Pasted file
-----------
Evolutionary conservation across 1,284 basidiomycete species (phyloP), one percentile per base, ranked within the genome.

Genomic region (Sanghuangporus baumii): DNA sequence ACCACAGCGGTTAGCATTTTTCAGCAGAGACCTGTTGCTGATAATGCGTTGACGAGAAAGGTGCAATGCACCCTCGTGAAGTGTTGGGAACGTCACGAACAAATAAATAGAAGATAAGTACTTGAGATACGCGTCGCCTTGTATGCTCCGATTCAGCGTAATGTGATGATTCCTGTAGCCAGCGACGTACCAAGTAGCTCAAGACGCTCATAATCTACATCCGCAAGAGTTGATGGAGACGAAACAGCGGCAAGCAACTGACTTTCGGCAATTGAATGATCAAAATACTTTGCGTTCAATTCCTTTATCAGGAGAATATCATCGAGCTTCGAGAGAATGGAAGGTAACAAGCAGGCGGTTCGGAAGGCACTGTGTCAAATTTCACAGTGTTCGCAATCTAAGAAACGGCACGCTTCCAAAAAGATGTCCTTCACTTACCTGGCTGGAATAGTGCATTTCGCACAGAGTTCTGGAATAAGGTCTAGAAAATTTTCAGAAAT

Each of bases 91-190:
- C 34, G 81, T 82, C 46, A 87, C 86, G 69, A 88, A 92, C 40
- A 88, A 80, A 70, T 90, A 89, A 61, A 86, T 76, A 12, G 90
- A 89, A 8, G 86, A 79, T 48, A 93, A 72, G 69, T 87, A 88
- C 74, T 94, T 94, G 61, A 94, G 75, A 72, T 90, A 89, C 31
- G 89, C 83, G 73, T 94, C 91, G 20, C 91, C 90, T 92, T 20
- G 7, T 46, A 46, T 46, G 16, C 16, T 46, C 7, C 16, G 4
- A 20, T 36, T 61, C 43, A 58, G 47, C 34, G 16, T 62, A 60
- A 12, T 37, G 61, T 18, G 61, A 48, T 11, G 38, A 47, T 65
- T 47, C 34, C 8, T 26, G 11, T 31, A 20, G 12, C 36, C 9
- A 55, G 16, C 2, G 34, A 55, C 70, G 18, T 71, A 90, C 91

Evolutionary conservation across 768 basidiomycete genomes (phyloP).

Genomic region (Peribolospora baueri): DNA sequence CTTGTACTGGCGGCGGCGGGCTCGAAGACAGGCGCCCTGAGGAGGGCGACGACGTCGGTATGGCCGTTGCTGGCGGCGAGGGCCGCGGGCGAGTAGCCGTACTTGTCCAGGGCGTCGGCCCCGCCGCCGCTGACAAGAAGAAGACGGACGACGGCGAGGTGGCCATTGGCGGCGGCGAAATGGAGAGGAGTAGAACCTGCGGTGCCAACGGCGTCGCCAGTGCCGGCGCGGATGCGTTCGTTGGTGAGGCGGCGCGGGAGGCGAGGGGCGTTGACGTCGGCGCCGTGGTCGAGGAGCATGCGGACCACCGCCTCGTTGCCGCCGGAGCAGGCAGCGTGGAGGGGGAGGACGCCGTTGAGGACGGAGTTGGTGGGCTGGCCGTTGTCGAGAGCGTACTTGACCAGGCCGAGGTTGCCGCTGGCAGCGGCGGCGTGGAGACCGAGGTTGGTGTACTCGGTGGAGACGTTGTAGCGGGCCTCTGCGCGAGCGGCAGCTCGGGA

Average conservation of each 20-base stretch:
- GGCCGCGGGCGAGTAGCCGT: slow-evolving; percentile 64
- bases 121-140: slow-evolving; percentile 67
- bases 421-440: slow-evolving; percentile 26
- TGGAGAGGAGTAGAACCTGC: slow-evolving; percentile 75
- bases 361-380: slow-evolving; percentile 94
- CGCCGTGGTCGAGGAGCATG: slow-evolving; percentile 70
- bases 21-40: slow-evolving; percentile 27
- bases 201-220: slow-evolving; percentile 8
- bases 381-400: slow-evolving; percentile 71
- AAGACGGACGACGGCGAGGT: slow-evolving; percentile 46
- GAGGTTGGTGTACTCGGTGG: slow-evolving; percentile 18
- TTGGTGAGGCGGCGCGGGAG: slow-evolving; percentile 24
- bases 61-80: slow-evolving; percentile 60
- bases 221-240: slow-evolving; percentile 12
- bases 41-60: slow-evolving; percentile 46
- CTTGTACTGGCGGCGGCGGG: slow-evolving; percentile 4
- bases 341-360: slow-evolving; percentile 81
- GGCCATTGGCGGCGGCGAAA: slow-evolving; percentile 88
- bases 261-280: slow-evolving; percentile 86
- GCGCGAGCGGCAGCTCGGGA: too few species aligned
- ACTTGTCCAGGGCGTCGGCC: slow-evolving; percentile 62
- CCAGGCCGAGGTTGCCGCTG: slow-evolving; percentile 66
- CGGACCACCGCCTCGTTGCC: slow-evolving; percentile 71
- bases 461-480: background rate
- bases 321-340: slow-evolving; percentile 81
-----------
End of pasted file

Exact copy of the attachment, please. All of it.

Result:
Evolutionary conservation across 1,284 basidiomycete species (phyloP), one percentile per base, ranked within the genome.

Genomic region (Sanghuangporus baumii): DNA sequence ACCACAGCGGTTAGCATTTTTCAGCAGAGACCTGTTGCTGATAATGCGTTGACGAGAAAGGTGCAATGCACCCTCGTGAAGTGTTGGGAACGTCACGAACAAATAAATAGAAGATAAGTACTTGAGATACGCGTCGCCTTGTATGCTCCGATTCAGCGTAATGTGATGATTCCTGTAGCCAGCGACGTACCAAGTAGCTCAAGACGCTCATAATCTACATCCGCAAGAGTTGATGGAGACGAAACAGCGGCAAGCAACTGACTTTCGGCAATTGAATGATCAAAATACTTTGCGTTCAATTCCTTTATCAGGAGAATATCATCGAGCTTCGAGAGAATGGAAGGTAACAAGCAGGCGGTTCGGAAGGCACTGTGTCAAATTTCACAGTGTTCGCAATCTAAGAAACGGCACGCTTCCAAAAAGATGTCCTTCACTTACCTGGCTGGAATAGTGCATTTCGCACAGAGTTCTGGAATAAGGTCTAGAAAATTTTCAGAAAT

Each of bases 91-190:
- C 34, G 81, T 82, C 46, A 87, C 86, G 69, A 88, A 92, C 40
- A 88, A 80, A 70, T 90, A 89, A 61, A 86, T 76, A 12, G 90
- A 89, A 8, G 86, A 79, T 48, A 93, A 72, G 69, T 87, A 88
- C 74, T 94, T 94, G 61, A 94, G 75, A 72, T 90, A 89, C 31
- G 89, C 83, G 73, T 94, C 91, G 20, C 91, C 90, T 92, T 20
- G 7, T 46, A 46, T 46, G 16, C 16, T 46, C 7, C 16, G 4
- A 20, T 36, T 61, C 43, A 58, G 47, C 34, G 16, T 62, A 60
- A 12, T 37, G 61, T 18, G 61, A 48, T 11, G 38, A 47, T 65
- T 47, C 34, C 8, T 26, G 11, T 31, A 20, G 12, C 36, C 9
- A 55, G 16, C 2, G 34, A 55, C 70, G 18, T 71, A 90, C 91

Evolutionary conservation across 768 basidiomycete genomes (phyloP).

Genomic region (Peribolospora baueri): DNA sequence CTTGTACTGGCGGCGGCGGGCTCGAAGACAGGCGCCCTGAGGAGGGCGACGACGTCGGTATGGCCGTTGCTGGCGGCGAGGGCCGCGGGCGAGTAGCCGTACTTGTCCAGGGCGTCGGCCCCGCCGCCGCTGACAAGAAGAAGACGGACGACGGCGAGGTGGCCATTGGCGGCGGCGAAATGGAGAGGAGTAGAACCTGCGGTGCCAACGGCGTCGCCAGTGCCGGCGCGGATGCGTTCGTTGGTGAGGCGGCGCGGGAGGCGAGGGGCGTTGACGTCGGCGCCGTGGTCGAGGAGCATGCGGACCACCGCCTCGTTGCCGCCGGAGCAGGCAGCGTGGAGGGGGAGGACGCCGTTGAGGACGGAGTTGGTGGGCTGGCCGTTGTCGAGAGCGTACTTGACCAGGCCGAGGTTGCCGCTGGCAGCGGCGGCGTGGAGACCGAGGTTGGTGTACTCGGTGGAGACGTTGTAGCGGGCCTCTGCGCGAGCGGCAGCTCGGGA

Average conservation of each 20-base stretch:
- GGCCGCGGGCGAGTAGCCGT: slow-evolving; percentile 64
- bases 121-140: slow-evolving; percentile 67
- bases 421-440: slow-evolving; percentile 26
- TGGAGAGGAGTAGAACCTGC: slow-evolving; percentile 75
- bases 361-380: slow-evolving; percentile 94
- CGCCGTGGTCGAGGAGCATG: slow-evolving; percentile 70
- bases 21-40: slow-evolving; percentile 27
- bases 201-220: slow-evolving; percentile 8
- bases 381-400: slow-evolving; percentile 71
- AAGACGGACGACGGCGAGGT: slow-evolving; percentile 46
- GAGGTTGGTGTACTCGGTGG: slow-evolving; percentile 18
- TTGGTGAGGCGGCGCGGGAG: slow-evolving; percentile 24
- bases 61-80: slow-evolving; percentile 60
- bases 221-240: slow-evolving; percentile 12
- bases 41-60: slow-evolving; percentile 46
- CTTGTACTGGCGGCGGCGGG: slow-evolving; percentile 4
- bases 341-360: slow-evolving; percentile 81
- GGCCATTGGCGGCGGCGAAA: slow-evolving; percentile 88
- bases 261-280: slow-evolving; percentile 86
- GCGCGAGCGGCAGCTCGGGA: too few species aligned
- ACTTGTCCAGGGCGTCGGCC: slow-evolving; percentile 62
- CCAGGCCGAGGTTGCCGCTG: slow-evolving; percentile 66
- CGGACCACCGCCTCGTTGCC: slow-evolving; percentile 71
- bases 461-480: background rate
- bases 321-340: slow-evolving; percentile 81